Best-selling journalist Antony Loewenstein trav­els across Afghanistan, Pakistan, Haiti, Papua New Guinea, the United States, Britain, Greece, and Australia to witness the reality of disaster capitalism. He discovers how companies such as G4S, Serco, and Halliburton cash in on or­ganized misery in a hidden world of privatized detention centers, militarized private security, aid profiteering, and destructive mining.

Disaster has become big business. Talking to immigrants stuck in limbo in Britain or visiting immigration centers in America, Loewenstein maps the secret networks formed to help cor­porations bleed what profits they can from economic crisis. He debates with Western contractors in Afghanistan, meets the locals in post-earthquake Haiti, and in Greece finds a country at the mercy of vulture profiteers. In Papua New Guinea, he sees a local commu­nity forced to rebel against predatory resource companies and NGOs.

What emerges through Loewenstein’s re­porting is a dark history of multinational corpo­rations that, with the aid of media and political elites, have grown more powerful than national governments. In the twenty-first century, the vulnerable have become the world’s most valu­able commodity. Disaster Capitalism is published by Verso in 2015 and in paperback in January 2017.

Profits_of_doom_cover_350Vulture capitalism has seen the corporation become more powerful than the state, and yet its work is often done by stealth, supported by political and media elites. The result is privatised wars and outsourced detention centres, mining companies pillaging precious land in developing countries and struggling nations invaded by NGOs and the corporate dollar. Best-selling journalist Antony Loewenstein travels to Afghanistan, Pakistan, Haiti, Papua New Guinea and across Australia to witness the reality of this largely hidden world of privatised detention centres, outsourced aid, destructive resource wars and militarized private security. Who is involved and why? Can it be stopped? What are the alternatives in a globalised world? Profits of Doom, published in 2013 and released in an updated edition in 2014, challenges the fundamentals of our unsustainable way of life and the money-making imperatives driving it. It is released in an updated edition in 2014.
forgodssakecover Four Australian thinkers come together to ask and answer the big questions, such as: What is the nature of the universe? Doesn't religion cause most of the conflict in the world? And Where do we find hope?   We are introduced to different belief systems – Judaism, Christianity, Islam – and to the argument that atheism, like organised religion, has its own compelling logic. And we gain insight into the life events that led each author to their current position.   Jane Caro flirted briefly with spiritual belief, inspired by 19th century literary heroines such as Elizabeth Gaskell and the Bronte sisters. Antony Loewenstein is proudly culturally, yet unconventionally, Jewish. Simon Smart is firmly and resolutely a Christian, but one who has had some of his most profound spiritual moments while surfing. Rachel Woodlock grew up in the alternative embrace of Baha'i belief but became entranced by its older parent religion, Islam.   Provocative, informative and passionately argued, For God's Sakepublished in 2013, encourages us to accept religious differences, but to also challenge more vigorously the beliefs that create discord.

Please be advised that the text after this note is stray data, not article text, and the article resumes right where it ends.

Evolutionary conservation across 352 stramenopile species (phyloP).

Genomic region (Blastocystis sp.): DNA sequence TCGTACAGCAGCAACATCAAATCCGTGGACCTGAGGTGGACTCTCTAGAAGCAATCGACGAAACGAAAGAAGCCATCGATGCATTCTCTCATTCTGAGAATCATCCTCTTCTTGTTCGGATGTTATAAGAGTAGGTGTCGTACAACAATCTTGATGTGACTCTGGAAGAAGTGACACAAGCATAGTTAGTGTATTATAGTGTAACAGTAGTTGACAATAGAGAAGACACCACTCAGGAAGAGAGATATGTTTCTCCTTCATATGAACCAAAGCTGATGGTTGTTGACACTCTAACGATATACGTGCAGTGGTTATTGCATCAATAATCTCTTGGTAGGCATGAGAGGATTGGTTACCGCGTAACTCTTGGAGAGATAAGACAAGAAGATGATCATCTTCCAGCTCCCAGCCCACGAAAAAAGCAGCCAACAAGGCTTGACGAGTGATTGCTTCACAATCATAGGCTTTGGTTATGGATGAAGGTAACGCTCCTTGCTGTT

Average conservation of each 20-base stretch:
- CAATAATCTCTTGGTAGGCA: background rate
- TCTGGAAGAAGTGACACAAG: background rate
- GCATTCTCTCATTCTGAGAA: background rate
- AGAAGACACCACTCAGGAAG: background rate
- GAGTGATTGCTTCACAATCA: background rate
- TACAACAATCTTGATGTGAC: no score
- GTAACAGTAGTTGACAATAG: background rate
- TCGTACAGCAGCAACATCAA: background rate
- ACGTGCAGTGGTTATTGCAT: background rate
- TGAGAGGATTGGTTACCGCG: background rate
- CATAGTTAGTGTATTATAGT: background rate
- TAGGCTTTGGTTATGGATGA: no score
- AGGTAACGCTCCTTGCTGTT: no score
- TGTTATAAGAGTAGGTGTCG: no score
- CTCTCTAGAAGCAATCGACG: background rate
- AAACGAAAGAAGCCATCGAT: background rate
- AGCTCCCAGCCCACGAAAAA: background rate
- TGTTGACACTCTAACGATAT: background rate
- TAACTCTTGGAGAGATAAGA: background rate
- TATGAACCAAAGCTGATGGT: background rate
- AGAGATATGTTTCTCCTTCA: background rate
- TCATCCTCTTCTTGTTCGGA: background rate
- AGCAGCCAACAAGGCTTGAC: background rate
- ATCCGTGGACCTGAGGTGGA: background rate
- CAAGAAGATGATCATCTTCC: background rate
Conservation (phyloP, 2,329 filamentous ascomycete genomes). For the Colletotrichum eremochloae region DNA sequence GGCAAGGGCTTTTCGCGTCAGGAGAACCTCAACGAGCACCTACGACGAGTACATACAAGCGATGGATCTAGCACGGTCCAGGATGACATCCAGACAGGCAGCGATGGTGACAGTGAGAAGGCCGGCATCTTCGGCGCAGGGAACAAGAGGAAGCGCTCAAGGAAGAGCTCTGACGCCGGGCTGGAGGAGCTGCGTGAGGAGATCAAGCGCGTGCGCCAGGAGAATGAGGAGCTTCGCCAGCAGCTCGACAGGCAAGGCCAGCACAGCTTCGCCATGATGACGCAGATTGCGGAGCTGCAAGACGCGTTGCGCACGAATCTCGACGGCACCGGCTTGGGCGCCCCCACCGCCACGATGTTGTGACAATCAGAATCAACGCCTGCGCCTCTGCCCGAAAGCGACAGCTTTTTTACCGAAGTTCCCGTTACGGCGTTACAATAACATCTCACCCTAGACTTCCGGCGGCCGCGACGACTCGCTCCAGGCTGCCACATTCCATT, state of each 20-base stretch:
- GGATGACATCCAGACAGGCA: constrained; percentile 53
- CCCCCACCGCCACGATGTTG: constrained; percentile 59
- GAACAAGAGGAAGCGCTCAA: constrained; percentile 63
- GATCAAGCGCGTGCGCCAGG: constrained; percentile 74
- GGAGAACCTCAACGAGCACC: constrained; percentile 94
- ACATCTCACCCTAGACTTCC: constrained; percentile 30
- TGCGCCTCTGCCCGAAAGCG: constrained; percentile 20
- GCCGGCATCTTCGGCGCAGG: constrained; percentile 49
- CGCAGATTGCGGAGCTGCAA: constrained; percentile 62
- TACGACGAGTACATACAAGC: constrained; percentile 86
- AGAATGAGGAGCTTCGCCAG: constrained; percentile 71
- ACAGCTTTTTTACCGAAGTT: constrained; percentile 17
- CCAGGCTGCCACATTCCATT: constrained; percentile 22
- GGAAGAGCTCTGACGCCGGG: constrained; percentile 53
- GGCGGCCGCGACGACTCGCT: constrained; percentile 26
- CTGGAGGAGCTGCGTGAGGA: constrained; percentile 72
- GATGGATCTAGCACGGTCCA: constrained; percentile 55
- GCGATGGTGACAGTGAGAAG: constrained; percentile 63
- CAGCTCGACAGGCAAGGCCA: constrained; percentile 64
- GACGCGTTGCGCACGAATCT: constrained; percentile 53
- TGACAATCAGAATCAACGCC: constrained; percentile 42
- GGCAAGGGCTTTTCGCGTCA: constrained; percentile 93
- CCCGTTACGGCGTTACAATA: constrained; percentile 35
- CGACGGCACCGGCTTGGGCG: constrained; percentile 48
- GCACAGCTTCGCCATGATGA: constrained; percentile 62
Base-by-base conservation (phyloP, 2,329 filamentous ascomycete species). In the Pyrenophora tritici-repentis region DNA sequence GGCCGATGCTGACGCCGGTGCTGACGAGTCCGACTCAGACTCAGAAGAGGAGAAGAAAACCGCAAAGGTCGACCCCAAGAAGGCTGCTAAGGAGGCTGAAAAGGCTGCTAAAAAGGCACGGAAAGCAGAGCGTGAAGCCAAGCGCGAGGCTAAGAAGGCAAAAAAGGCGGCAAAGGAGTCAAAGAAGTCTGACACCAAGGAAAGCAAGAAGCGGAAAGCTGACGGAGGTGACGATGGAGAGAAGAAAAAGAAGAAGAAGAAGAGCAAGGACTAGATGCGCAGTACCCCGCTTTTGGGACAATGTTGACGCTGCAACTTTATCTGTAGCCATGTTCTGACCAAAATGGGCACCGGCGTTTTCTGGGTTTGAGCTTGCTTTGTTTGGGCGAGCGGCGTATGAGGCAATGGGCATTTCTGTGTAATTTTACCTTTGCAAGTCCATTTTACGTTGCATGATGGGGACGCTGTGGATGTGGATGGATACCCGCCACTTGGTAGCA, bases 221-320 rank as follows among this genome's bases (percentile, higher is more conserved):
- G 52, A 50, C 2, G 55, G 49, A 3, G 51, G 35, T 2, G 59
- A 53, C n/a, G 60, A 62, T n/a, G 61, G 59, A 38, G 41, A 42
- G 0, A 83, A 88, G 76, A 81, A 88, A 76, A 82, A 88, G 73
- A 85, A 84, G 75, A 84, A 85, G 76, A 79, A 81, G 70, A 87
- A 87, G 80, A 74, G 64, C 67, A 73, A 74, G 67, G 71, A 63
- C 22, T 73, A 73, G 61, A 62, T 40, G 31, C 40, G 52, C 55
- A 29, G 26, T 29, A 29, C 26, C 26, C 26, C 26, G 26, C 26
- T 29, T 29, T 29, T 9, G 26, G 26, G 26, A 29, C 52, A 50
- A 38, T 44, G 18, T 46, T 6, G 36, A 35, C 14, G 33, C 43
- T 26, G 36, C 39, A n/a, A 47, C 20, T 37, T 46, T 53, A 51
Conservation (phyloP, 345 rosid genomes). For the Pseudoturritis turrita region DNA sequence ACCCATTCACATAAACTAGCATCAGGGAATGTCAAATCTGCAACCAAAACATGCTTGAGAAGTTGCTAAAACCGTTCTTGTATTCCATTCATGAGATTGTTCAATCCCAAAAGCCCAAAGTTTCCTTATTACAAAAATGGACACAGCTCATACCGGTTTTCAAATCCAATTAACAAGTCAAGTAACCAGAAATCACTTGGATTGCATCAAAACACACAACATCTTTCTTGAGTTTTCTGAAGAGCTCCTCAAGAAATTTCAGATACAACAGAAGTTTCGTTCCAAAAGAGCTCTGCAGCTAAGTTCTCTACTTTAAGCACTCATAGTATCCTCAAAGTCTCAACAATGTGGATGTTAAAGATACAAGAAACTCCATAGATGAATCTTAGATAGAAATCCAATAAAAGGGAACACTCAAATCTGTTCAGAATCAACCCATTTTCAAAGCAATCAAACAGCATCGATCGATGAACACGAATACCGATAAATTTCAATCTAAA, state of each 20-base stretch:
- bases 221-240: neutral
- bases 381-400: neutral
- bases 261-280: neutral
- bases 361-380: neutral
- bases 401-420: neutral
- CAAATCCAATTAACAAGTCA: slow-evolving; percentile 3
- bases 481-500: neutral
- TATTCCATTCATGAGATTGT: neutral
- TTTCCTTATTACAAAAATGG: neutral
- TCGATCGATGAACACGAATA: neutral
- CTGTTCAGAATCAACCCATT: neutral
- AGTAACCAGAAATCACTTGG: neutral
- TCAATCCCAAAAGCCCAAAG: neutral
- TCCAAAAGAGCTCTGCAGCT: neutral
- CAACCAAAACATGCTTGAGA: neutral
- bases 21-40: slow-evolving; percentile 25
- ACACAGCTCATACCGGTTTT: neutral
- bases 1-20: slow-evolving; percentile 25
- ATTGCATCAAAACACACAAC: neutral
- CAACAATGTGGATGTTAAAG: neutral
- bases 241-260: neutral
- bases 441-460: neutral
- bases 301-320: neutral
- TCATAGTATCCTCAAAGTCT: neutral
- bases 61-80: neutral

After Zionism, published in 2012 and 2013 with co-editor Ahmed Moor, brings together some of the world s leading thinkers on the Middle East question to dissect the century-long conflict between Zionism and the Palestinians, and to explore possible forms of a one-state solution. Time has run out for the two-state solution because of the unending and permanent Jewish colonization of Palestinian land. Although deep mistrust exists on both sides of the conflict, growing numbers of Palestinians and Israelis, Jews and Arabs are working together to forge a different, unified future. Progressive and realist ideas are at last gaining a foothold in the discourse, while those influenced by the colonial era have been discredited or abandoned. Whatever the political solution may be, Palestinian and Israeli lives are intertwined, enmeshed, irrevocably. This daring and timely collection includes essays by Omar Barghouti, Jonathan Cook, Joseph Dana, Jeremiah Haber, Jeff Halper, Ghada Karmi, Antony Loewenstein, Saree Makdisi, John Mearsheimer, Ahmed Moor, Ilan Pappe, Sara Roy and Phil Weiss.
The 2008 financial crisis opened the door for a bold, progressive social movement. But despite widespread revulsion at economic inequity and political opportunism, after the crash very little has changed. Has the Left failed? What agenda should progressives pursue? And what alternatives do they dare to imagine? Left Turn, published by Melbourne University Press in 2012 and co-edited with Jeff Sparrow, is aimed at the many Australians disillusioned with the political process. It includes passionate and challenging contributions by a diverse range of writers, thinkers and politicians, from Larissa Berendht and Christos Tsiolkas to Guy Rundle and Lee Rhiannon. These essays offer perspectives largely excluded from the mainstream. They offer possibilities for resistance and for a renewed struggle for change.
The Blogging Revolution, released by Melbourne University Press in 2008, is a colourful and revelatory account of bloggers around the globe why live and write under repressive regimes - many of them risking their lives in doing so. Antony Loewenstein's travels take him to private parties in Iran and Egypt, internet cafes in Saudi Arabia and Damascus, to the homes of Cuban dissidents and into newspaper offices in Beijing, where he discovers the ways in which the internet is threatening the ruld of governments. Through first-hand investigations, he reveals the complicity of Western multinationals in assisting the restriction of information in these countries and how bloggers are leading the charge for change. The blogging revolution is a superb examination about the nature of repression in the twenty-first century and the power of brave individuals to overcome it. It was released in an updated edition in 2011, post the Arab revolutions, and an updated Indian print version in 2011.
The best-selling book on the Israel/Palestine conflict, My Israel Question - on Jewish identity, the Zionist lobby, reporting from Palestine and future Middle East directions - was released by Melbourne University Press in 2006. A new, updated edition was released in 2007 (and reprinted again in 2008). The book was short-listed for the 2007 NSW Premier's Literary Award. Another fully updated, third edition was published in 2009. It was released in all e-book formats in 2011. An updated and translated edition was published in Arabic in 2012.